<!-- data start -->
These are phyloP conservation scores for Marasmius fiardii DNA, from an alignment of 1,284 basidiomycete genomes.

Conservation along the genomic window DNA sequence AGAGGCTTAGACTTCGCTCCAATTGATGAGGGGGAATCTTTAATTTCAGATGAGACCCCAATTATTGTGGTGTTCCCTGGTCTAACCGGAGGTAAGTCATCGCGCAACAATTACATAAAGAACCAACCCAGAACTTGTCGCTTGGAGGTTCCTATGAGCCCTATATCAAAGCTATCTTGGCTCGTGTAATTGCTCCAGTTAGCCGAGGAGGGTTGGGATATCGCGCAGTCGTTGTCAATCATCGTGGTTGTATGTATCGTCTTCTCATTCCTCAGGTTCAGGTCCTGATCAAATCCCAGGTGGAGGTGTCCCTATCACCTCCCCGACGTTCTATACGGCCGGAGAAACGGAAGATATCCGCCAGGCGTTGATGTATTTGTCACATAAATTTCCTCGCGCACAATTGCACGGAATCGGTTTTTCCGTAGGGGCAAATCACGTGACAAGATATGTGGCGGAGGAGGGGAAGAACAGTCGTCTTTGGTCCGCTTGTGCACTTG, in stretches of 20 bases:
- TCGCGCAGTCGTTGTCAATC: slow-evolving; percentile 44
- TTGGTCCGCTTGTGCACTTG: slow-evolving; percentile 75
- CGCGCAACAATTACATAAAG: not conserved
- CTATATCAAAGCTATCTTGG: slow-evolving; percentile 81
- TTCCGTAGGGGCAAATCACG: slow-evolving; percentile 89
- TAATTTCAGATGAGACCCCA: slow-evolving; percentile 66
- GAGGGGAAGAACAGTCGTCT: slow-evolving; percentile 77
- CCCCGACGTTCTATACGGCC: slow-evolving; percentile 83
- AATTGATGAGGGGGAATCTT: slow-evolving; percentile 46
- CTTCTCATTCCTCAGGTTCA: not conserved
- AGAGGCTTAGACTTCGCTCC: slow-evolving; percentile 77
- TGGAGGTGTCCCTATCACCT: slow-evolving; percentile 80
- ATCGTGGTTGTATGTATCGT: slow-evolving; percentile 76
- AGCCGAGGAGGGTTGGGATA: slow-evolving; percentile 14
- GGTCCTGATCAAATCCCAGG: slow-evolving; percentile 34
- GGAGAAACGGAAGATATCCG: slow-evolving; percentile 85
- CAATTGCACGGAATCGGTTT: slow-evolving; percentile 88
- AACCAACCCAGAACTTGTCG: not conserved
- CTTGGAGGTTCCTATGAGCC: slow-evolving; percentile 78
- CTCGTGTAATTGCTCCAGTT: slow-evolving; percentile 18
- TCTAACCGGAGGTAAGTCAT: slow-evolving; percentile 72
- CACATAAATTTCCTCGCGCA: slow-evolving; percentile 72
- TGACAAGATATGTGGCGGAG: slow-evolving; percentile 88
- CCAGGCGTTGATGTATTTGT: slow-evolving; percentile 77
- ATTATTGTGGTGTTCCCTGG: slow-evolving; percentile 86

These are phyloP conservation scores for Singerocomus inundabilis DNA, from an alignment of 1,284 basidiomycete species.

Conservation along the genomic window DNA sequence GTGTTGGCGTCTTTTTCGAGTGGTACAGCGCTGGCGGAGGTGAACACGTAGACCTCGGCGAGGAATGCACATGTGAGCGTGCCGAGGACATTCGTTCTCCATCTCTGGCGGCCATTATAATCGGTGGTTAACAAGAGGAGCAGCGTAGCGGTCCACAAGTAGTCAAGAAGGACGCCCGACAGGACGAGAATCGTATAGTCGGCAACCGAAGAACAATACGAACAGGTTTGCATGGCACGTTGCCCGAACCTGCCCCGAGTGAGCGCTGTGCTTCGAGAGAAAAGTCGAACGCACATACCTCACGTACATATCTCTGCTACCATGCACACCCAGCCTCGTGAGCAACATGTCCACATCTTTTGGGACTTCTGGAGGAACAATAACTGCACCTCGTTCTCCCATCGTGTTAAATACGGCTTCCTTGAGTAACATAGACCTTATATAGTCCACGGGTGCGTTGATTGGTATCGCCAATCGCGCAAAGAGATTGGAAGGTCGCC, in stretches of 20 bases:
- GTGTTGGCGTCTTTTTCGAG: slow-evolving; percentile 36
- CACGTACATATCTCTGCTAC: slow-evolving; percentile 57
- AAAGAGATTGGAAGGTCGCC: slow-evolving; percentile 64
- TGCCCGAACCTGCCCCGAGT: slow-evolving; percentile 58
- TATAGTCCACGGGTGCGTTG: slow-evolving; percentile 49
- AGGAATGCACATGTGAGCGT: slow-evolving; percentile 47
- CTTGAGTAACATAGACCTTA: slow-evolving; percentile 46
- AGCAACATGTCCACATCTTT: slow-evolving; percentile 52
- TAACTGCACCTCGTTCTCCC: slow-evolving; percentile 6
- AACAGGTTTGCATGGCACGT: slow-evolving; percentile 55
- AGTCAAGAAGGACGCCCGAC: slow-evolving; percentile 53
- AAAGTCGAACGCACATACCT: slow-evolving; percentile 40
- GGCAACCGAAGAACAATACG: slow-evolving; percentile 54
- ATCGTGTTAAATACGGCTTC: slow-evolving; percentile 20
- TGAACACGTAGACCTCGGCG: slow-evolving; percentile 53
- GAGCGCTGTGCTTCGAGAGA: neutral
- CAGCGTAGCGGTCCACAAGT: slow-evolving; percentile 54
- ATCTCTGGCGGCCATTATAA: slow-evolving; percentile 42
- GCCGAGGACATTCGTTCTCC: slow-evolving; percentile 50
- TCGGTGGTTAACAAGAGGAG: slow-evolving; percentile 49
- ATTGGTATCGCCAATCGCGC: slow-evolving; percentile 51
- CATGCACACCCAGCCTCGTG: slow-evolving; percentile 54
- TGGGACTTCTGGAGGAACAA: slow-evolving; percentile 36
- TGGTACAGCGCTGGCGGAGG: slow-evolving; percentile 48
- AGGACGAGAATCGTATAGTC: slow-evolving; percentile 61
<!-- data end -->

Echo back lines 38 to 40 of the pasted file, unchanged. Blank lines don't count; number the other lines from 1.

- TAACTGCACCTCGTTCTCCC: slow-evolving; percentile 6
- AACAGGTTTGCATGGCACGT: slow-evolving; percentile 55
- AGTCAAGAAGGACGCCCGAC: slow-evolving; percentile 53